First, athletes across the country took a knee during the national anthem to protest the mistreatment of minorities in America. For most, the action was deemed an improper venue for making their statement, and highly disrespectful to the nation's flag which is a symbol of the patriotic ideals and spiritual qualities of its citizens.
Now the California chapter of the NAACP is advocating we discard the national anthem because it's allegedly racist. The organization's president Alice Huffman says, "The song is wrong, it shouldn't have been there, we didn't have it 'til 1931, so it won't kill us if it goes away." Huffman says the protests at sports events are what led her to look at the lyrics and determine, "It's racist; it doesn't represent our community, it's anti-black." She believes that if we did away with the national anthem it could improve race relations.
Huffman's contentions are based in a controversy surrounding the anthem's third stanza – one most Americans know nothing about – one that's rarely, if ever sung, as the opening to an official state or athletic occasion.
The stanza includes these lyrics: "Their blood has wash'd out their foul footsteps pollution / No refuge could save the hireling and slave / From the terror of flight or the gloom of the grave."
Some historians argue these verses are a celebration of the death of two units of black American slaves who fought for the British in exchange for their freedom in the War of 1812. Francis Scott Key, who penned the national anthem, they say, was against abolishing slavery, and an owner of slaves who referred to blacks as an inferior people. The best that can be said of Key, it's argued, is that as a Christian he advocated that Masters should treat their slaves with kindness.
The claim, therefore, is that the third stanza is reflective of Key's racism and his belief that the blood of mercenaries and slaves who fought against America would wash away the pollution of an invading British army.
Still, other historians assert that when Key mentioned "slavery" he was actually referring to the British Navy's practice of impressment, which was kidnapping American seaman and forcing them to fight on British man-of-war ships. This was a matter of utmost concern to Americans as one of the reasons for the War of 1812.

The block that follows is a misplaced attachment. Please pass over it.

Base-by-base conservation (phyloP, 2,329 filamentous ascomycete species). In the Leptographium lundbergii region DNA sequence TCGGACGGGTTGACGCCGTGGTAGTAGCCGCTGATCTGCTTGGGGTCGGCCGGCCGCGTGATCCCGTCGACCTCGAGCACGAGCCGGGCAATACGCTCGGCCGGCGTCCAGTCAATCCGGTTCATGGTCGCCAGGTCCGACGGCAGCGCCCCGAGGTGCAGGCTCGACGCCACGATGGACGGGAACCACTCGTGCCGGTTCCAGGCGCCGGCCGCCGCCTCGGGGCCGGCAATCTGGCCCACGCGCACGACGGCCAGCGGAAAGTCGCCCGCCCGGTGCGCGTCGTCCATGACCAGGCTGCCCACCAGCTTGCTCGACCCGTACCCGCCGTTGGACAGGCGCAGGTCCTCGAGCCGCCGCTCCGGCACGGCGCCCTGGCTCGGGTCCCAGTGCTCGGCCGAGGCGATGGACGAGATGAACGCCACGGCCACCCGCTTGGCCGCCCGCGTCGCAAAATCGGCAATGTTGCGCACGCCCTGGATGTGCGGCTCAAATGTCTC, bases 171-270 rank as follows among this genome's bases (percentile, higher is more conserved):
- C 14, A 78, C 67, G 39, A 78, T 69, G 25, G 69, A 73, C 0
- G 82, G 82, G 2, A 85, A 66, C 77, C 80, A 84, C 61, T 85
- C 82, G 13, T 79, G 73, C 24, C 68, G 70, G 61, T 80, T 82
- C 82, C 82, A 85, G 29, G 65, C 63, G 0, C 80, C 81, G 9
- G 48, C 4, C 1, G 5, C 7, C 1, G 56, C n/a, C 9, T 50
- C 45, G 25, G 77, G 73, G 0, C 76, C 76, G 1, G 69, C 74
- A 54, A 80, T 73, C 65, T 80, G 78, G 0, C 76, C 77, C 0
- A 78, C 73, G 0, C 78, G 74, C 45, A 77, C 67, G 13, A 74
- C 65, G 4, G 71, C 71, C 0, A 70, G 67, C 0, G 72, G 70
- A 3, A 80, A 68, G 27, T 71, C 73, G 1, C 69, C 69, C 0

The word "hirelings" most likely referred to German Hessians who were mercenaries fighting for the British. Some add that the verses do reference slaves who fought for the British, but it doesn't treat whites any different than blacks because the fourth stanza speaks of "freemen," which would have encompassed both blacks and whites who fought for America.
Moreover, it's said that Key was a man of contradictions that did own slaves but despised slave trafficking. He was known to have freed several slaves. And as a lawyer, he represented, free of charge, both black freemen and slaves in court.
So, which is right? I think it's impossible to know because Key didn't specify one way or the other what he meant in the third stanza.
Nevertheless, there is one thing for which we can be certain. If we continue to look outside of ourselves, whether it be getting rid of the Confederate flag or monuments to heroes of the Old South, or doing away with the national anthem, the problems of racism will continue. Racism is a virus of the soul.
This week, I contacted my friend, Clarence Henderson, and asked his opinion about the movement to shed us of the national anthem. Henderson is a long-time civil rights activist, one the four young black men who bravely occupied one of the seats at a Greensboro Woolworth's lunch counter in 1960. Henderson currently serves as the president of the North Carolina chapter of the Frederick Douglas Foundation.
Henderson said, "We as a country need to be more concerned about uniting America than dividing it. In the words of Dr. King, 'Unless we learn to live together as brothers we will perish together as fools.'"
Henderson added that he believed the intent of the lyrics of the anthem was meant to inspire. "Unfortunately, we have become a country that finds racism in just about everything," he said. "In order for America to continue to become a more united nation, we need to seek to resolve rather than create."
I think it's interesting the announcement to sacrifice the national anthem as an antidote to racism comes so close to the celebration of Dr. Billy Graham's 99<sup>th birthday.
Graham spoke out against racism many years ago during the height of the civil rights movement and said, "I say today there is only one possible solution [to racism] and that is a vital experience with Christ on the part of all races. In Christ, the middle wall of partition is broken down, the Bible says. There is no Jew or Gentile, or black or white or yellow or red. We could be one great brotherhood in Christ. However, until we come to recognize him as the Prince of Peace, and receive his love in our hearts, the racial tensions will increase."
Yes, that's the resolve we need – the one that can create something meaningful – the one that has the power to create the new man – the one that has the power to generate an entirely new social construct based in God's love for all people – the one that isn't simply a mere ornamenting of the exterior but goes straight to the core of the matter.